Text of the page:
“You watch your back, Deputy Dan,” she said, and turned away.

She got back in the Lexus, stroked the engine to a deep-throated purr, and pulled out onto the highway. Heading for town.

I looked across the cruiser’s hood at Peyser, who dabbed one final time at his swollen nose and looked at me with piggy, mean, distrustful eyes.

“You got no idea what you’ve done,” he said. “No idea.”

Peyser was wrong about a lot of things, but he was absolutely right about that.

* * * * *

I followed the tail lights of Peyser’s cruiser into town and up to the big looming building that was the Exile County Courthouse. Both an eyesore and the most important historical building in town, it had seen the birth of the Republic of Texas, celebrated statehood, survived fire and economic famine. The Sheriff’s Office was two floors up, tucked into one of the turrets that jutted out from the faux-castle walls. State of the art plumbing for 1922. We were lucky the electrical worked well enough to power two computers, a fax machine, and a ten-cup coffee maker.

Peyser bulled his way ahead of me once we came through the swinging wooden doors and beelined for the Sheriff’s Office. I heard him start yelling, “Your damn wet-behind-the-ears city boy—” just before he slammed the door behind him. I was left standing there and wondering who it was I should go complain to; the only person around was Farlene, the secretary/dispatcher, who was putting the finishing touches on what looked like a whole new filing system. Farlene had taken a computer class a few months back, and it had gone right to her head; she was now computerizing everything, whether it was useful or not.

Her head might have been down in the files, but Farlene didn’t miss much. She glanced up at me, at the Sheriff’s Office behind her, and asked, “Nice set of shiners on Pit Bull. Tell me it wasn’t you, I was just starting to like you, darlin’.”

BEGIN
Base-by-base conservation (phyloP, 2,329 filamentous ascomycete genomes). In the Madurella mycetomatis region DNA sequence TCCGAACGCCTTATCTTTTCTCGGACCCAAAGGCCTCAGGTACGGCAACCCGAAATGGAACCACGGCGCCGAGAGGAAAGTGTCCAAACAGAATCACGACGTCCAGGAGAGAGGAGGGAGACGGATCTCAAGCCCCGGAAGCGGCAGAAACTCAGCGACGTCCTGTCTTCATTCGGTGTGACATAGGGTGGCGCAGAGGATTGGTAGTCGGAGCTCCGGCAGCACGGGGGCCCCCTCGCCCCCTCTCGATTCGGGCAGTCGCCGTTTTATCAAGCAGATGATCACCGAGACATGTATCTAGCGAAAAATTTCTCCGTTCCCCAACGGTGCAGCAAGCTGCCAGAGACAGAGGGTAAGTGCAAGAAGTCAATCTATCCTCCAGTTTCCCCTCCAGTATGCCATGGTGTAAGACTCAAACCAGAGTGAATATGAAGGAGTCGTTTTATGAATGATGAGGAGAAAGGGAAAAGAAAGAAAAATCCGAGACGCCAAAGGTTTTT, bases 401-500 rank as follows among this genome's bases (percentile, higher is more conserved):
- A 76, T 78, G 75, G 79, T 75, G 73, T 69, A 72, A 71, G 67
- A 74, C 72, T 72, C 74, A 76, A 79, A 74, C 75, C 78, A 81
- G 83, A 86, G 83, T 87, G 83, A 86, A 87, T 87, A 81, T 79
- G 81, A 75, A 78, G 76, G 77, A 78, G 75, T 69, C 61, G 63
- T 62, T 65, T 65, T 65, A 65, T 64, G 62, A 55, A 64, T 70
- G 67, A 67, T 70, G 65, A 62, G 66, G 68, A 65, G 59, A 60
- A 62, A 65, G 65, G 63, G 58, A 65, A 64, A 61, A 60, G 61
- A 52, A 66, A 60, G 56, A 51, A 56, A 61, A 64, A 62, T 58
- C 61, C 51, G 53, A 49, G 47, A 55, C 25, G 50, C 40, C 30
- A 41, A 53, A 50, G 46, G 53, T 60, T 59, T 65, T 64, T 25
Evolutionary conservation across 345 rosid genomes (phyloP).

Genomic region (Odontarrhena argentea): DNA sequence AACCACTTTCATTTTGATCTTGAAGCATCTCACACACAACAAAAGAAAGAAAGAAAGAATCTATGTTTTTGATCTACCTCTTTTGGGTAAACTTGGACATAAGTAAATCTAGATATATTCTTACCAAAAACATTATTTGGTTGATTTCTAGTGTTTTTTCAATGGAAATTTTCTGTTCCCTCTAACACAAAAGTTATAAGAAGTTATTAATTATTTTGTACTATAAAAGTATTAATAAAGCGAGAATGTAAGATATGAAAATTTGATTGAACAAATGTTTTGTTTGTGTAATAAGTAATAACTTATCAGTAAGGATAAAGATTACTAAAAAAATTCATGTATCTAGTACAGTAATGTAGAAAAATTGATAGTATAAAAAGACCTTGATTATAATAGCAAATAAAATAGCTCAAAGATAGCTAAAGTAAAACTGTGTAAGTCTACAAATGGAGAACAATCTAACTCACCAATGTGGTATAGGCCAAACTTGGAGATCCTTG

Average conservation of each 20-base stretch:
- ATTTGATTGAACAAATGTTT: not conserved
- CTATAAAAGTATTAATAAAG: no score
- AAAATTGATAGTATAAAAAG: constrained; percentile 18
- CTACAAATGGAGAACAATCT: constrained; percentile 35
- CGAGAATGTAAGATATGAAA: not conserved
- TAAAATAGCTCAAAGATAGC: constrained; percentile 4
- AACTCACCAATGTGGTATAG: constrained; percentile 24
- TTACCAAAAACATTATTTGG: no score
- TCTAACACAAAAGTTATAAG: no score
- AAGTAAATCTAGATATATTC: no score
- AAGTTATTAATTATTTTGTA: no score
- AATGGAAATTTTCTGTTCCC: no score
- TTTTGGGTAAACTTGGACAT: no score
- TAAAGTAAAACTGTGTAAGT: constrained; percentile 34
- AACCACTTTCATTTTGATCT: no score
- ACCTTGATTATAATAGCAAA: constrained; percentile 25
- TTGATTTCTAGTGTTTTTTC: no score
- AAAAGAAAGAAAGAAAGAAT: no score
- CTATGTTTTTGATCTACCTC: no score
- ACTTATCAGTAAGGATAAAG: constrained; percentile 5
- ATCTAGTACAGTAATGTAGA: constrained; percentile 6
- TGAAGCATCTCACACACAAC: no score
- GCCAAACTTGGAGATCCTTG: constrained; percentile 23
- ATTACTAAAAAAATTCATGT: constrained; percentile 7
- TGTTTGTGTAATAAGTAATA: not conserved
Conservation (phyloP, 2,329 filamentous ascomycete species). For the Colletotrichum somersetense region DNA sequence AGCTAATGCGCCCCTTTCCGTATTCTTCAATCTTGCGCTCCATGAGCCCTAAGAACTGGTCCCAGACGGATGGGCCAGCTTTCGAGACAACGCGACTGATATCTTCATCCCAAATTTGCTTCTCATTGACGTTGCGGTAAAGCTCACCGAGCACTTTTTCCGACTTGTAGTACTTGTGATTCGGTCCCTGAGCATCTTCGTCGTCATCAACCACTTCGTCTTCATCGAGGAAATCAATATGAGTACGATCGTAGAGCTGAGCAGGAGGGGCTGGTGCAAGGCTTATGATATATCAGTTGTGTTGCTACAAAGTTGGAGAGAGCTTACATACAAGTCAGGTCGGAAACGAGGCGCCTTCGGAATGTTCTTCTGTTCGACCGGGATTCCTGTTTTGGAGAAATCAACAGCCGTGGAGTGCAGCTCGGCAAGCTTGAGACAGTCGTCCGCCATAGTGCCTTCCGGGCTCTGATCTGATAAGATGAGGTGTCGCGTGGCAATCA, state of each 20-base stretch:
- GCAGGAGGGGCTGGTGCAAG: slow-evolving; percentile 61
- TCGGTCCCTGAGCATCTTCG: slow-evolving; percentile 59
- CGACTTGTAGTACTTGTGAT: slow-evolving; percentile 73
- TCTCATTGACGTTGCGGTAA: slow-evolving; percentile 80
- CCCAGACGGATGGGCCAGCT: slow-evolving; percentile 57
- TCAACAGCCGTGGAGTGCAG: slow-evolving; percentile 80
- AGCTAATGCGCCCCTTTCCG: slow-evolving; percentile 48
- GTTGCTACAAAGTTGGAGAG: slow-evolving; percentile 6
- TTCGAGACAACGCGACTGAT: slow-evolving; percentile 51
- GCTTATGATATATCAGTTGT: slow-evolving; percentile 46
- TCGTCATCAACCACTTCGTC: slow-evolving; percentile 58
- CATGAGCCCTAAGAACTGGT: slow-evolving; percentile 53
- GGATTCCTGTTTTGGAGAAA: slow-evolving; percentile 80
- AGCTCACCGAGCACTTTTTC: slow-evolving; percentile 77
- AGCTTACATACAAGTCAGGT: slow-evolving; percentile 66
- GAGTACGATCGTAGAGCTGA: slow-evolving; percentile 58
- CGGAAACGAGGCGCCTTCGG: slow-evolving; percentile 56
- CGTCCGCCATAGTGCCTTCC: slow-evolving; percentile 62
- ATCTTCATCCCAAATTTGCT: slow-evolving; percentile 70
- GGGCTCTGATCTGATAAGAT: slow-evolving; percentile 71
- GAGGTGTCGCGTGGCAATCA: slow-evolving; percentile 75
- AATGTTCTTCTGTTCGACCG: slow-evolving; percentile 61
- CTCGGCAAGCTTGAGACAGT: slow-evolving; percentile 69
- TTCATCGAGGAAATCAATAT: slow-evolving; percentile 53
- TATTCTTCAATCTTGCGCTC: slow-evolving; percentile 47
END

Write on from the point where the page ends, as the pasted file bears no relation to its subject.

“Not me,” I said. I leaned on the railing that corralled her desk. “So what’s the deal with Megan Leary?”

In Sheriff Sparkman’s office, Peyser paced and waved his arms. I couldn’t see the Sheriff, but I could hear the occasional word and phrase from Peyser. My name came up, not flatteringly.

Farlene leaned back in her chair and smiled at me. She still had a young face, though I’d heard a rumor she was pushing fifty. I’d been warned about Farlene, first thing, on the morning I’d shown up for the job in Exile. Don’t go there, Jimmy had said. She’s got a husband who’s meaner than Genghis Khan, and she loves to tease. I hadn’t gone there, but I’d been offered the road map often enough.

Farlene drummed inch-and-a-half polka-dot-painted fingernails on file folders. “I don’t think you’re going to want to get into this Meg Leary mess, Dan. Let us handle it.”

“Us?”

“You know, those from around here. Like the Chief.”

The Chief being Sheriff Jimmy Sparkman, the principal reason I was in Exile. He’d started off a deputy, worked his way to the top by virtue of being smarter and fairer than any potential rivals. We’d been best friends in college, a long time ago, before he’d gone back to his home town and I’d gone on to the bright lights of Houston. He had lines on his face now, not all of them smile lines, and the fair hair had receded like the Houston tide, but he’d hung on as sheriff. People liked him. People trusted him.

Which made the mystery of Megan Leary even deeper, because I didn’t for one second believe Jimmy Sparkman would “handle” anything in the way Farlene was implying.

The Chief’s door slammed open, and Peyser came out. The bruises were just starting to fill in, and I’d been right, he was going to have a sunset delight of a pair of shiners. He’d shoved cotton balls up his nose, which didn’t strengthen his resemblance to Clark Gable.

What unsettled me was that he looked triumphant. I tried not to care.

“Dan. In here.” Jimmy Sparkman stood in the doorway. He looked just as sober and thoughtful as ever, but there was something in his eyes that made the hair stand up on the back of my neck.

I pushed open the swinging gate and went in to talk to the Chief.

He moved a folder full of old newspaper clippings off to the side, leaned back, and put his feet up on the desk. Should have looked casual, but it didn’t. There was a long silence. It got longer. I felt myself break out in a fresh coat of sweat, and wondered what I’d done in a previous life to deserve this. I’d only been in town for three months, and it wasn’t the kind of place a guy like me made instant buddies. Sparkman had hired me after I’d crashed and burned in Houston, and that meant I owed him. I didn’t like owing anybody, and I didn’t like the fact that I might have cost myself not only a job but a friendship.